One of three trails in the area known as the "Gulches." The other two trails, Longwater and Hackett are only partially opened at this time. Metberry is the only trail open all the way to the river. About halfway through the trail you’ll break out of tree cover and into the remains of the Hayman Fire from 2002. While some vegetation is starting to come back, most of the trees are burned and dead.The end of the trail is a wide open area next to the South Platte River. This is a great place to have lunch and hang out with the family. This is an out-and-back trail and most of the challenge comes on the uphill drive out. Located in Pike National Forest. For current conditions call Pikes Peak Ranger District (719) 636-1602
The first part of the trail is fairly easy, but when the trail starts its descent to the river, it gets very steep with undulating terrain. Without good articulation, tires may come off the ground for brief periods, causing a sliding sensation that may intimidate novice drivers. Don't go down if you are concerned about getting back up.
Novice drivers should have an experienced person along with them for advice. Conditions can deteriorate quickly on the steep slopes.
Trail conditions can change without notice. FunTreks, Inc. and its owner and employees are not responsible for injury, death, or vehicle damage as a result of using this guide. The content of this guide is the property of FunTreks, Inc. and is made available to the user pursuant to EveryTrail’s Terms of Service (http://www.everytrail.com/tos.php).
The first part of the trail goes through a wooded area that doesn’t present much challenge. Depending on the season & conditions, there could be a few ruts and/or puddles to contend with. There are a couple of minor creek crossings that are usually more mud and rock than water.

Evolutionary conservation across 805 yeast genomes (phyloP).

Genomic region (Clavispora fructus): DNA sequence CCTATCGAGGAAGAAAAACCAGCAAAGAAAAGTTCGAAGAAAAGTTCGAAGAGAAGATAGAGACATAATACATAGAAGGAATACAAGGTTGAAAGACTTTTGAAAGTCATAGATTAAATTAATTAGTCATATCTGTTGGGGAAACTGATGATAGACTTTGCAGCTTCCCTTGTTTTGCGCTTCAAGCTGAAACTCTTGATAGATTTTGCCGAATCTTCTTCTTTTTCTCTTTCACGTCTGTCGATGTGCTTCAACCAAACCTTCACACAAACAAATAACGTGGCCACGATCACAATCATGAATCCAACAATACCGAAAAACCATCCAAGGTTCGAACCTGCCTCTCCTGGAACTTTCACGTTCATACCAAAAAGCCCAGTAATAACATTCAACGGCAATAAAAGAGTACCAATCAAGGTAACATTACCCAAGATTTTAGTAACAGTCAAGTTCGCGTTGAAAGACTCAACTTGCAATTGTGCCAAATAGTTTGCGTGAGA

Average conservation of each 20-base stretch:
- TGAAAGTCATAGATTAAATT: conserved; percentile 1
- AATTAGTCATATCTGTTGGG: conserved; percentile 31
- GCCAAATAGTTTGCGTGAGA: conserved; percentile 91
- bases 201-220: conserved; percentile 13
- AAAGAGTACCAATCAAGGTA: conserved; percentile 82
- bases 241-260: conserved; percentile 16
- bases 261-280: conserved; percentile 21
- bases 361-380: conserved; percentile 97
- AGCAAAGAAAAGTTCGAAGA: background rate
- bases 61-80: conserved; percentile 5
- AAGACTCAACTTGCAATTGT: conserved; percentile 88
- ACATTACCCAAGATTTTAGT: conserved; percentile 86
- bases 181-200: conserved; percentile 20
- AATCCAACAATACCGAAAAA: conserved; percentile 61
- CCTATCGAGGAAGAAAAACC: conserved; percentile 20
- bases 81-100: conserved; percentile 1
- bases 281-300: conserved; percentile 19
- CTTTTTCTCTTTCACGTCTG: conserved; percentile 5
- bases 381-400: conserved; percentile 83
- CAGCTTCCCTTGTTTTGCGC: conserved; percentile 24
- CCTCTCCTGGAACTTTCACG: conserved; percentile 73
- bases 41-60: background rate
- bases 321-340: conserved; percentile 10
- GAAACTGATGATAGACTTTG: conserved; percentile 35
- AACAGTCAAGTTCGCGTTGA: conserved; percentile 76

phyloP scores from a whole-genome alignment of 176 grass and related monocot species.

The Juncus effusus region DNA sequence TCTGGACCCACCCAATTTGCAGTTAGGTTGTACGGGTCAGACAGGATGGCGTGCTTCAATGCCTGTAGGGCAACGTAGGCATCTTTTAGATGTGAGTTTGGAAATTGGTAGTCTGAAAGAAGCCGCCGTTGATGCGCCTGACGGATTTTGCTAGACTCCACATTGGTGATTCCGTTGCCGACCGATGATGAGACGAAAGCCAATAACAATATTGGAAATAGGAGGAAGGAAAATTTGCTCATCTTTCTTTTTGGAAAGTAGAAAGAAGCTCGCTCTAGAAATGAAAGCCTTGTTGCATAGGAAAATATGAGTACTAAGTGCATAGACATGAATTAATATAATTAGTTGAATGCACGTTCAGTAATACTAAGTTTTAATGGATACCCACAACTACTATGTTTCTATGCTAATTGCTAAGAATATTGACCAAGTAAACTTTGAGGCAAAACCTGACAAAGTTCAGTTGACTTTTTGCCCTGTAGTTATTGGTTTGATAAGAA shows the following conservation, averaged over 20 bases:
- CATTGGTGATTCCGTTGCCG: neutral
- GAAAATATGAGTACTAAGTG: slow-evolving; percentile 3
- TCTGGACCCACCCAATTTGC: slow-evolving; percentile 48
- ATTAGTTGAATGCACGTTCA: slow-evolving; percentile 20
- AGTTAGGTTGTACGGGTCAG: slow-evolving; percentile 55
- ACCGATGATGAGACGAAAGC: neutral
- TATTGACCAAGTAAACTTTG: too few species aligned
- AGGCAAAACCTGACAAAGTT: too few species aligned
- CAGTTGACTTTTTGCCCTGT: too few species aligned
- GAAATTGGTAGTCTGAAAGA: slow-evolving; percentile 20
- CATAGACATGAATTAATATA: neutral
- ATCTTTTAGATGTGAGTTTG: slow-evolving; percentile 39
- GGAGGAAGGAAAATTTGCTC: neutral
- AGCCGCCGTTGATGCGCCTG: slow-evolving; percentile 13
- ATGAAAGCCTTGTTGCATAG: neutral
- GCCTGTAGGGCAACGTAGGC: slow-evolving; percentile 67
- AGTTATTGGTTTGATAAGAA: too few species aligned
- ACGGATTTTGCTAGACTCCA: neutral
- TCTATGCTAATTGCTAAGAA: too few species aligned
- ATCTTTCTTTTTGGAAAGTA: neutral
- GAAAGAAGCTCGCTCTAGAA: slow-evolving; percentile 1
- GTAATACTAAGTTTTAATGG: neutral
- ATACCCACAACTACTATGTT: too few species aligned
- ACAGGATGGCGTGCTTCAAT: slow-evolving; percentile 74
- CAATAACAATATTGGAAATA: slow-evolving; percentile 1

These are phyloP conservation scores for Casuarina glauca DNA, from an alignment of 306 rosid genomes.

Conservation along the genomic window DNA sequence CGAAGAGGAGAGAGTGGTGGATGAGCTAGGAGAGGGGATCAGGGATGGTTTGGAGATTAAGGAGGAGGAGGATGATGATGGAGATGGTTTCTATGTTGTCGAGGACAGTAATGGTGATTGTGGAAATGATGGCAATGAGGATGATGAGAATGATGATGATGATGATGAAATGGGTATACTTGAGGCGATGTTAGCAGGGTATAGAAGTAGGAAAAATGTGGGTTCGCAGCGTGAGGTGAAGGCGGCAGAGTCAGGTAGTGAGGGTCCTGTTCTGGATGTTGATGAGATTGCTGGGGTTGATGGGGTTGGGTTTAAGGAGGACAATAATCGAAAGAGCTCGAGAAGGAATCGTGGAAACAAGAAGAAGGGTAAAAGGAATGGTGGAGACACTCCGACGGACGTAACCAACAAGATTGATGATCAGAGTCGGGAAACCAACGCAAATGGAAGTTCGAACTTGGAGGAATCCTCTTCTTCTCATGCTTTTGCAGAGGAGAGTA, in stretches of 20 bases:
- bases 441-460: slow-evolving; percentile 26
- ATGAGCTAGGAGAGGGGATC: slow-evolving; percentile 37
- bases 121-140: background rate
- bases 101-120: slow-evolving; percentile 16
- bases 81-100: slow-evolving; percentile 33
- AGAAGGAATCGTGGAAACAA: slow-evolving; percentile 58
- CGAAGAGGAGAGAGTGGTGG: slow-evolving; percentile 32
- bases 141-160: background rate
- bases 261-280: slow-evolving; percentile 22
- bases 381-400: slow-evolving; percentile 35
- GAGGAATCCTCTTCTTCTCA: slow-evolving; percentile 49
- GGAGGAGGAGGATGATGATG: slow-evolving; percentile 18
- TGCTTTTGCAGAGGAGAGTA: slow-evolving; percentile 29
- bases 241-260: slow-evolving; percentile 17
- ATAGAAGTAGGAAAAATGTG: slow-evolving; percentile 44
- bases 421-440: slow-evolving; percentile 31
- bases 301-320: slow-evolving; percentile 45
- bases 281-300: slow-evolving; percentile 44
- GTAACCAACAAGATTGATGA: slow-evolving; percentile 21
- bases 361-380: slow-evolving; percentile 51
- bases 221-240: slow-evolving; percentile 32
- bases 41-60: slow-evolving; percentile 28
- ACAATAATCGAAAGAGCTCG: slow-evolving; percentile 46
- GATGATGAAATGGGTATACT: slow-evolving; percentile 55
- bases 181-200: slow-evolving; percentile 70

About halfway through the trail you’ll emerge from thriving trees into the Hayman Fire from 2002. While some vegetation is starting to grow back, most of the trees in this area were burned. The trail soon begins steep descent to river. Trail is quite rutted and good articulation is necessary to stop from sliding excessively.
After descending steep, narrow twisty section, the road turns hard right and goes straight down the mountain. This spot is called Chicken Scratch Hill. Conditions vary from fairly smooth to deep moguls that develop with use over time. After Chicken Scratch Hill, you encounter The Rock, a large slab of smooth rock but very steep. Traction is good until point where rock ends and gravel begins.
This trail ends at the South Platte River with a very large parking area. It’s not uncommon for multiple groups to be hanging out by the river at the same time. Since the trail doesn’t take too long, this is a great place to have a picnic or let the dogs play in the water. Depending on the season the river can flow very rapidly, so it’s not advised to let children play in the water.
Pictures in this guide taken by:
FunTreks, Taft Babbitt, FunTreks, Inc., Angie Williams